935 F.2d 1287
Langston OLIVER, Plaintiff-Appellant,
Lieutenant HENDREN, Officer Macemore, Officer Williams,
United States Court of Appeals, Fourth Circuit.
Submitted Dec. 7, 1990.
Decided June 19, 1991.
NOTICE: Fourth Circuit I.O.P. 36.6 states that citation of unpublished dispositions is disfavored except for establishing res judicata, estoppel, or the law of the case and requires service of copies of cited unpublished dispositions of the Fourth Circuit.
Appeal from the United States District Court for the Middle District of North Carolina, at Salisbury. Frank W. Bullock, Jr., District Judge. (CA-89-599-C-S)
Langston Oliver, appellant pro se.
Lucien Capone, III, Assistant Attorney General, Raleigh, N.C., for appellees.
Before SPROUSE and WILKINS, Circuit Judges, and BUTZNER, Senior Circuit Judge.
North Carolina prisoner Langston Oliver appeals the district court's dismissal of his 42 U.S.C. Sec. 1983 suit. We remand for the district court to act upon Oliver's motion for an extension of time to file an appeal.
A district court order or judgment must be appealed within 30 days. Fed.R.App.P. 4(a)(1). Although an appellant may move for an extension of the appeal period within the additional 30-day period provided by Fed.R.App.P. 4(a)(5), the district court may grant an extension only if the petitioner makes a showing of good cause or excusable neglect warranting the grant of an extension. Fed.R.App.P. 4(a)(5). The time periods established by Fed.R.App.P. 4 are "mandatory and jurisdictional." Browder v. Director, Dep't of Corrections, 434 U.S. 257, 264 (1978) (quoting United States v. Robinson, 361 U.S. 220, 229 (1960)).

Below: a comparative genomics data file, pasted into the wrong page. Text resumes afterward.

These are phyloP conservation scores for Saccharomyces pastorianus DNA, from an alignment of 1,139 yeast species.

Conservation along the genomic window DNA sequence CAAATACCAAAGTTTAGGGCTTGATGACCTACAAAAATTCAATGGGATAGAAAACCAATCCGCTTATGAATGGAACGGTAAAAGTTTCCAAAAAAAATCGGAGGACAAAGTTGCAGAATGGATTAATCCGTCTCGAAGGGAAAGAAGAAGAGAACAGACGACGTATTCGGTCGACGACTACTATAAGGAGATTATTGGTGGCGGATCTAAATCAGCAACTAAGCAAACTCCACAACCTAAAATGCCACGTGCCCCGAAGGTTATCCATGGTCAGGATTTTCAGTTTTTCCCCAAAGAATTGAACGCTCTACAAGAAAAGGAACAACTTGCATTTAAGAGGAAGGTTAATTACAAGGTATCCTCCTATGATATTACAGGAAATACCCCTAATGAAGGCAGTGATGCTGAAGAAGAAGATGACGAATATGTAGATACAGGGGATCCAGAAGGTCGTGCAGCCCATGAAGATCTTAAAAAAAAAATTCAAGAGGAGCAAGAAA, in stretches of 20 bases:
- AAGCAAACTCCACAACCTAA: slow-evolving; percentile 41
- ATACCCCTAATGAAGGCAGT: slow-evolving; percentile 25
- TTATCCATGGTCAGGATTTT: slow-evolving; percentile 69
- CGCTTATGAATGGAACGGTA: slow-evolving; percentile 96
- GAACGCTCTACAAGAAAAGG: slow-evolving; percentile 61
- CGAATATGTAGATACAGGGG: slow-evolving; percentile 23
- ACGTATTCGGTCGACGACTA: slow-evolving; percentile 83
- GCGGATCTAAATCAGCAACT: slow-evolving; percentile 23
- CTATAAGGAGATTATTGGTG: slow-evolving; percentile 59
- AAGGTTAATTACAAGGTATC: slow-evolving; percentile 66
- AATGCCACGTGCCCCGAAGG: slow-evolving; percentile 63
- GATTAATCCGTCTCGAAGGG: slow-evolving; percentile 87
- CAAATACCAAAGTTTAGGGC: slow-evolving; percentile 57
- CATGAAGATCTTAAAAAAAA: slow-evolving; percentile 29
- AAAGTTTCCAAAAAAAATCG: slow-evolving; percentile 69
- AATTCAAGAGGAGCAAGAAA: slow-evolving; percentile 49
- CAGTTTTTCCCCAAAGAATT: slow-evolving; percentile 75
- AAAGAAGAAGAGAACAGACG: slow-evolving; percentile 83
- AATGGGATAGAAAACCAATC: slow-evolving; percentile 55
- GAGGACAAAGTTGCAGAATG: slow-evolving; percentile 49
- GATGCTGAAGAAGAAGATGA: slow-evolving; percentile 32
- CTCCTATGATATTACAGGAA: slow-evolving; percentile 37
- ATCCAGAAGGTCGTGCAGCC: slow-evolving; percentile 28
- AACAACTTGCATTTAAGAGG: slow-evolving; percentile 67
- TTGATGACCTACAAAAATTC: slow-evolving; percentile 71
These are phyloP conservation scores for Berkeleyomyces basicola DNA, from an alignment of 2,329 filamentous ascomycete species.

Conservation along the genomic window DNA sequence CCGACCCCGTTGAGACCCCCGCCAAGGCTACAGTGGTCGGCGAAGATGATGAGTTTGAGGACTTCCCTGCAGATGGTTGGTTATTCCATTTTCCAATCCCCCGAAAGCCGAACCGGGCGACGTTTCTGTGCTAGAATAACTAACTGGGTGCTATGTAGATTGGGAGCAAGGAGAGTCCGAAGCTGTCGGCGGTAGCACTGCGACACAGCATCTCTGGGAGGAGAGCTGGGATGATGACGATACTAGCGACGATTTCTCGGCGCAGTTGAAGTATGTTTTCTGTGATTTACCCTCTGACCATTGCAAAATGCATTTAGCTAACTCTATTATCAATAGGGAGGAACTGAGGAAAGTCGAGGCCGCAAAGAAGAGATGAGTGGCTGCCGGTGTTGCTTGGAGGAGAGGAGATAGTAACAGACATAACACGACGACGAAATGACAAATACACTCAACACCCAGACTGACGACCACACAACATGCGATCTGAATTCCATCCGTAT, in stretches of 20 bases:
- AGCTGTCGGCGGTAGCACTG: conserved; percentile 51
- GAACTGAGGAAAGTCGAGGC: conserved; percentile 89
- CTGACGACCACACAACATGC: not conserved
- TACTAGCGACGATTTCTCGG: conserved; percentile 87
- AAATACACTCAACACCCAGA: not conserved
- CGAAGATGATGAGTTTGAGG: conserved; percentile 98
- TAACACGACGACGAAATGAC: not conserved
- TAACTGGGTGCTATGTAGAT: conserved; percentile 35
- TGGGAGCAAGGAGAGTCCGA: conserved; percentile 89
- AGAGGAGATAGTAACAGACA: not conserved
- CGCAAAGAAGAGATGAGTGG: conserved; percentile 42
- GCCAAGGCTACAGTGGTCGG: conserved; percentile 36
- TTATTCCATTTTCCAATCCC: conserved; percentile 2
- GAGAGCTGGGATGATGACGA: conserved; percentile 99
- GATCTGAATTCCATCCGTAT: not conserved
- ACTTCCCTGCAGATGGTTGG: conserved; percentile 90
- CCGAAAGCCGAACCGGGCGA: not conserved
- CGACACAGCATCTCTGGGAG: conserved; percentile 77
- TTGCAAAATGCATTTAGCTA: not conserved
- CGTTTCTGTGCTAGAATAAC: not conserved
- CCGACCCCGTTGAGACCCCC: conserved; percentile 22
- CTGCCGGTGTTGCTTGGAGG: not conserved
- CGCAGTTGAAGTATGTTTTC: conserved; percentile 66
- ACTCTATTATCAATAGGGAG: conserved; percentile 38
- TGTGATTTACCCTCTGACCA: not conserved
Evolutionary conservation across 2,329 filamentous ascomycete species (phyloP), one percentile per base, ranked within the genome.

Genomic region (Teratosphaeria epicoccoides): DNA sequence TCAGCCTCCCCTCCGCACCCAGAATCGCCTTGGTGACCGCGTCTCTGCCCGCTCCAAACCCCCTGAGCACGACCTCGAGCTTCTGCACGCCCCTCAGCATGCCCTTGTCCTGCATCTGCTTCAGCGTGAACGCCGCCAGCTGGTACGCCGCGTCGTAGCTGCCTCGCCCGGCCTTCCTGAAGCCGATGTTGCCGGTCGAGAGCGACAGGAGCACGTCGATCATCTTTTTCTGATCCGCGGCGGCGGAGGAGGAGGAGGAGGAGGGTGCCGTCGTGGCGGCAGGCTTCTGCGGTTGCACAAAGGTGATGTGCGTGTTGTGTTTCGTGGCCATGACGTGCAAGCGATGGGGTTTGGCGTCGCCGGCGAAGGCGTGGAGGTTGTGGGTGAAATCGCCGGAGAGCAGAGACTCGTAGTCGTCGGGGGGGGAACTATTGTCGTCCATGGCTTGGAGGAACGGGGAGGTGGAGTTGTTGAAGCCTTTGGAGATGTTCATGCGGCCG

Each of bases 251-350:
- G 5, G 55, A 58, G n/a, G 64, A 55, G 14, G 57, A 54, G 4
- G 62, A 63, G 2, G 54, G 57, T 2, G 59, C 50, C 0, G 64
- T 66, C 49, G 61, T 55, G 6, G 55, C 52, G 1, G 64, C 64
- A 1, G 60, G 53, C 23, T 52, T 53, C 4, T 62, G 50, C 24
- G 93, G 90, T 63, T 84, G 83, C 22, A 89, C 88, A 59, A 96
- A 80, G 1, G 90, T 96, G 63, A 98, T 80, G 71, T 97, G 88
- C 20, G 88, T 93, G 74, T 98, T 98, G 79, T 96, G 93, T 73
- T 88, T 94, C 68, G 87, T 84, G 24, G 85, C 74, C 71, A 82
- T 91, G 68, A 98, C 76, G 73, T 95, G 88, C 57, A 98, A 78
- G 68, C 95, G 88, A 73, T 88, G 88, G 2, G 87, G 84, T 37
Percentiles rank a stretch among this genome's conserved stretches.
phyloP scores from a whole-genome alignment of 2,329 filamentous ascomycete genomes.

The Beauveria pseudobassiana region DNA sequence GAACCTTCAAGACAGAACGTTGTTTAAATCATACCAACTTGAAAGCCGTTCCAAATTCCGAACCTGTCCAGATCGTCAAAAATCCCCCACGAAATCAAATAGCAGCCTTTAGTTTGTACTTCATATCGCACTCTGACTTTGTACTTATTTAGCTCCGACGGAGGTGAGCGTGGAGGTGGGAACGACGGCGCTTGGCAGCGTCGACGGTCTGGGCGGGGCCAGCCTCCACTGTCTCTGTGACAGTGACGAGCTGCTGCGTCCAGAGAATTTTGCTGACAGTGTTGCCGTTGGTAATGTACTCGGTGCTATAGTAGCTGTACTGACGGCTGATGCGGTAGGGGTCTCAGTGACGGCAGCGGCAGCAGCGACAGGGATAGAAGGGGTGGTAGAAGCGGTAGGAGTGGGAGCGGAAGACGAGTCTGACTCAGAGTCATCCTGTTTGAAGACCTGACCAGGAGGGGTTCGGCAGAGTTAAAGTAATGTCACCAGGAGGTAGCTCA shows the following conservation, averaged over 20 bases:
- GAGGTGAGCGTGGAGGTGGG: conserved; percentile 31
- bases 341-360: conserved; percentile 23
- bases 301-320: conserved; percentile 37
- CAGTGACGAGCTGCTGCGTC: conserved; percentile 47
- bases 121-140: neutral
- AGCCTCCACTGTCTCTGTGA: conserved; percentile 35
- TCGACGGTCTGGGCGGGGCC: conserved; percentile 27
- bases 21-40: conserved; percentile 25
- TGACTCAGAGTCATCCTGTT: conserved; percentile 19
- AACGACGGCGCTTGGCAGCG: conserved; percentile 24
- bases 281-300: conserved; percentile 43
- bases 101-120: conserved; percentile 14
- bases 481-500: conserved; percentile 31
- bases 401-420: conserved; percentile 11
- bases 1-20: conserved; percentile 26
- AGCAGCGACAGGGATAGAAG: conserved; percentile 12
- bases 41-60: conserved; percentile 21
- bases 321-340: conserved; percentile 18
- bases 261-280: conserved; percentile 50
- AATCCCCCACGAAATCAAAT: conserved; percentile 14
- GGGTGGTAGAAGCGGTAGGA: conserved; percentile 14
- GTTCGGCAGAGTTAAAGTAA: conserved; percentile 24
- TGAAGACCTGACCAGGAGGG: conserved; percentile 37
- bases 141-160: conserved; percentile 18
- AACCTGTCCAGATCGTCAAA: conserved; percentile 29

Here, although Oliver failed to file a notice of appeal within the initial 30-day period established by Rule 4(a)(1), he did file a notice of appeal incorporating a motion for extension of time to appeal within the subsequent 30-day period permitted by Rule 4(a)(5). The district court has not acted upon Oliver's motion for extension of time to appeal. Therefore, we remand for the district court to act upon Oliver's motion.
We dispense with oral argument because the facts and legal contentions are adequately presented in the materials before the Court and argument would not aid the decisional process.